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This teacher's thank-you letter to her students went viral because we all needed it.

'I want you to know I'm rooting for you from the sidelines, silently cheering you on, even if it's a decade from now.'

This teacher's thank-you letter to her students went viral because we all needed it.

At the end of the creative marketing course Jessica Langer was teaching at Ryerson University in Toronto, she wanted to find a special way to say thank you to her students.

"I've had really great students in the past, but I don't know that I've ever had a group that's so big [about 90] and yet so uniformly great," writes Langer in an email, explaining that her students are "rightfully anxious about the future."

"The creative industries are changing so rapidly," she explains. "It's hard enough to graduate into a field that's stable: to graduate into an industry that's going through such change is anxiety-making. I wanted to give them some reassurance."


She decided to send her students a heartfelt letter, imparting one final lesson.

Image via Jessica Langer, used with permission.

Her e-mail is an honest depiction of the obstacles and challenges she knows her students will face in the real world.

And not just in their chosen field of marketing either. More than 4 out of 5 students graduate college without a job lined up according to The Washington Post. In 2014, the overall unemployment rate for people under 25 in the United States was 14.5% — more than twice the national average at that time.

Langer concludes the letter by offering a perspective on success and failure that reminds her students not to define themselves by their obstacles or setbacks by writing (emphasis added):

"These things happen to everyone. They are not a reflection of who you are: they are a reflection of the circumstances, usually outside your control. And if you have a setback, please don't give up. I want you to know I'm rooting for you from the sidelines, silently cheering you on, even if it's a decade from now."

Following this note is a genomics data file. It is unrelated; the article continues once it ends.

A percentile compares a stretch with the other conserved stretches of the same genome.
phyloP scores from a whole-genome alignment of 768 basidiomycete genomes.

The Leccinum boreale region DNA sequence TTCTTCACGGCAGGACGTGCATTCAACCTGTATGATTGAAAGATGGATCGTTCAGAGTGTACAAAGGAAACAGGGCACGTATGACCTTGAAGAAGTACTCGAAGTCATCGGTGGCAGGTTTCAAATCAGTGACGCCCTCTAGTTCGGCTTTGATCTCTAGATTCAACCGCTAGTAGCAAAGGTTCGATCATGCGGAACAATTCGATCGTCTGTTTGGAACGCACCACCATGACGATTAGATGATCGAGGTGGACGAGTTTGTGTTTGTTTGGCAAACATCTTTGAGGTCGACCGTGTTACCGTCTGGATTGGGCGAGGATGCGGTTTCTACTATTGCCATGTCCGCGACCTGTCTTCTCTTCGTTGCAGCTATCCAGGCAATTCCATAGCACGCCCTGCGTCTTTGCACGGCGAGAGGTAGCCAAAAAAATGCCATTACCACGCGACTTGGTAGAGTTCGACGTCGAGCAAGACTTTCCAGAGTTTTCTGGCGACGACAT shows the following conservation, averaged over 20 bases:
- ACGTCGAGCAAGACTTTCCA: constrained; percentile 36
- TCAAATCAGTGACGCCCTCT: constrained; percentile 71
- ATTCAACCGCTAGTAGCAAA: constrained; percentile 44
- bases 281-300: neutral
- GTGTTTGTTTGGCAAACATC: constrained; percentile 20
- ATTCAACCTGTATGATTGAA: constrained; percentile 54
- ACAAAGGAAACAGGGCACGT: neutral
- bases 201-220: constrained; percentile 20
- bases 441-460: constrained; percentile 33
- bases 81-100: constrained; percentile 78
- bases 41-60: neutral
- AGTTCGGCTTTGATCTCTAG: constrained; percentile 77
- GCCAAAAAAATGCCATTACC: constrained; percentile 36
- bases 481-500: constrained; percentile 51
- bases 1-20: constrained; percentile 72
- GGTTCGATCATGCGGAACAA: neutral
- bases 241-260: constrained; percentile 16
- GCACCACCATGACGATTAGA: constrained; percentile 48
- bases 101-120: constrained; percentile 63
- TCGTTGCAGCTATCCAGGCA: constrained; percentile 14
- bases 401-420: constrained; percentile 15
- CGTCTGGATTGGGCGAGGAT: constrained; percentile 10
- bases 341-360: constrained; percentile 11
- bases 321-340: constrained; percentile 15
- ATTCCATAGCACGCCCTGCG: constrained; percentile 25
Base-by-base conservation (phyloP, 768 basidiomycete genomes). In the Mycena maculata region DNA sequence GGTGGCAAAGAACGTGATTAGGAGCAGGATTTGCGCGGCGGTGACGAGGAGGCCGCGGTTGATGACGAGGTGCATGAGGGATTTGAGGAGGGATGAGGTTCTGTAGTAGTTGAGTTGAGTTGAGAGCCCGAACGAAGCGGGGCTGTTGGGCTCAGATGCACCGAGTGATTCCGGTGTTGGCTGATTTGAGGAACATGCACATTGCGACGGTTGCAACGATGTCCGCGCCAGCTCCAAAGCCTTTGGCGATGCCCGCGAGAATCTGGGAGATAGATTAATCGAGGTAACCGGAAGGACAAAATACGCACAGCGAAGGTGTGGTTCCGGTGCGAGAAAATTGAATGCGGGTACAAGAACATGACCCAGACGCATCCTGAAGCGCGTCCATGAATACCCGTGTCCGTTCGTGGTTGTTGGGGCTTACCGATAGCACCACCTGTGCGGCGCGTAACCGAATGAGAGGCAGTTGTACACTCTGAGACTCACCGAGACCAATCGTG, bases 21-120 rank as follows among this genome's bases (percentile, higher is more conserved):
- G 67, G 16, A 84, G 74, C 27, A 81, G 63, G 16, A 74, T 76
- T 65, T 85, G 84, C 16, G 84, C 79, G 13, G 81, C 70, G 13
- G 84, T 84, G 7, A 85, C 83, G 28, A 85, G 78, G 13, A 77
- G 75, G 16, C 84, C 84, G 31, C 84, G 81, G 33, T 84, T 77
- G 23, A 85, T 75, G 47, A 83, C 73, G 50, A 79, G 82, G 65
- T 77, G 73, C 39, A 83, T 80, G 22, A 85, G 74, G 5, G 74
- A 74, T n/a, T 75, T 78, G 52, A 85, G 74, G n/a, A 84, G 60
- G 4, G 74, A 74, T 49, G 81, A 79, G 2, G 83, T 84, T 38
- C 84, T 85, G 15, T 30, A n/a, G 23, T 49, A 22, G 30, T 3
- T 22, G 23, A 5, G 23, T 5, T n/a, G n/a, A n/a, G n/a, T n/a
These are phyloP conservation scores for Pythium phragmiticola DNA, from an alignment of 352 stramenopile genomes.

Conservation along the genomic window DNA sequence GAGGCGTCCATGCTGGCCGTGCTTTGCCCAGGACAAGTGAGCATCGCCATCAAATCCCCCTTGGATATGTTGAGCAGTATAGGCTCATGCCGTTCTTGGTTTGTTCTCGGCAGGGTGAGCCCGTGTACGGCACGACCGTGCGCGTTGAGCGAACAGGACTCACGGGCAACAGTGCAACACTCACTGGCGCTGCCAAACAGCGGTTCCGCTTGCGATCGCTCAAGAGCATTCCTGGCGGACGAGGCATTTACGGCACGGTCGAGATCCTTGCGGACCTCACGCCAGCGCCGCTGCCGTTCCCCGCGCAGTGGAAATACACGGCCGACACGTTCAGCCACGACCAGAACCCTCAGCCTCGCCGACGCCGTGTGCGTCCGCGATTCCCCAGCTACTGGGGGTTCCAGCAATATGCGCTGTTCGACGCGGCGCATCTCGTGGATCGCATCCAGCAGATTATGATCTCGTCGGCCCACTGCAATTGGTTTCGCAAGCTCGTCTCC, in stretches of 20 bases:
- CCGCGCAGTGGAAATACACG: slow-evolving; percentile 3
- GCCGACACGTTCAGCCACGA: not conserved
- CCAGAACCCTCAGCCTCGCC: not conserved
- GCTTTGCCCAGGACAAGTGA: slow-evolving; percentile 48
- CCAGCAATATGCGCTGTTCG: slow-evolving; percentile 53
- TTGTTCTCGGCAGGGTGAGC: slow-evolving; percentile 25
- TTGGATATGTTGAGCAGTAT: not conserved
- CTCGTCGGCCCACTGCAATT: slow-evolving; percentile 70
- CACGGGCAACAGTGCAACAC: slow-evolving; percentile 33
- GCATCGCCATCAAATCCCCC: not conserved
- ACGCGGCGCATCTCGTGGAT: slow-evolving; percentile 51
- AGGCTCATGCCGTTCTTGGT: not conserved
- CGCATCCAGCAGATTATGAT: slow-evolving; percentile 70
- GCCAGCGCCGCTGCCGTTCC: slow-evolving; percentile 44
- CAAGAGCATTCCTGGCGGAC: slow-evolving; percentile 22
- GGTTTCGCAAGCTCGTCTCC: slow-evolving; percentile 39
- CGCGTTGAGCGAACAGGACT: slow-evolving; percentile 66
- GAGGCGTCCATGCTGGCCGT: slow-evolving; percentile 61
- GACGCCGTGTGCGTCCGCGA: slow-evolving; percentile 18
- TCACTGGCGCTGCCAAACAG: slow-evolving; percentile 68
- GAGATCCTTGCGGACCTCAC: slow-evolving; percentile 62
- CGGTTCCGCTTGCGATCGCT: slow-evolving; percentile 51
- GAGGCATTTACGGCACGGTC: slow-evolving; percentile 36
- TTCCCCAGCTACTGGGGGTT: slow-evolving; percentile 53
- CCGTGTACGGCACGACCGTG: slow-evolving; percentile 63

In response, Langer's students flooded her inbox with gratitude. One student named Blayne Stone, who had been rather quiet in class, sent her an email that said he would carry the lessons he learned from her with him his whole life. Another wrote a letter to Langer's department asking they keep her on at Ryerson.

One of Langer's students was so moved by the letter that she posted it to Twitter, where it quickly went viral.

Langer's message about personal value resonated far and wide beyond the doors of her classroom. It was a message many people needed to hear.

Being an adult means having successes and failures. In those moments, Langer wants her students — and anyone who reads her letter — to remember that work is not the end-all-be-all of their value as a person.

When there are setbacks, it's important to remind yourself that there are people in your corner you can call upon to give you strength. Perhaps that's why Langer's thank you resonated with so many people; her sentiments represent every teacher and mentor who inspire us to keep pushing forward, even during our darkest hours.

Her letter's conclusion says it all (emphasis added):

"Success looks different on different people, and your success will look different than your friends'. Each of you also has different strengths, and different challenges. That's also okay. Each and every one of you is valuable.

You matter. To me, to your friends and family, and to the world."

Albert Einstein

One of the strangest things about being human is that people of lesser intelligence tend to overestimate how smart they are and people who are highly intelligent tend to underestimate how smart they are.

This is called the Dunning-Kruger effect and it’s proven every time you log onto Facebook and see someone from high school who thinks they know more about vaccines than a doctor.

The interesting thing is that even though people are poor judges of their own smarts, we’ve evolved to be pretty good at judging the intelligence of others.

“Such findings imply that, in order to be adaptive, first impressions of personality or social characteristics should be accurate,” a study published in the journal Intelligence says. “There is accumulating evidence that this is indeed the case—at least to some extent—for traits such as intelligence extraversion, conscientiousness, openness, and narcissism, and even for characteristics such as sexual orientation, political ideology, or antigay prejudice.”

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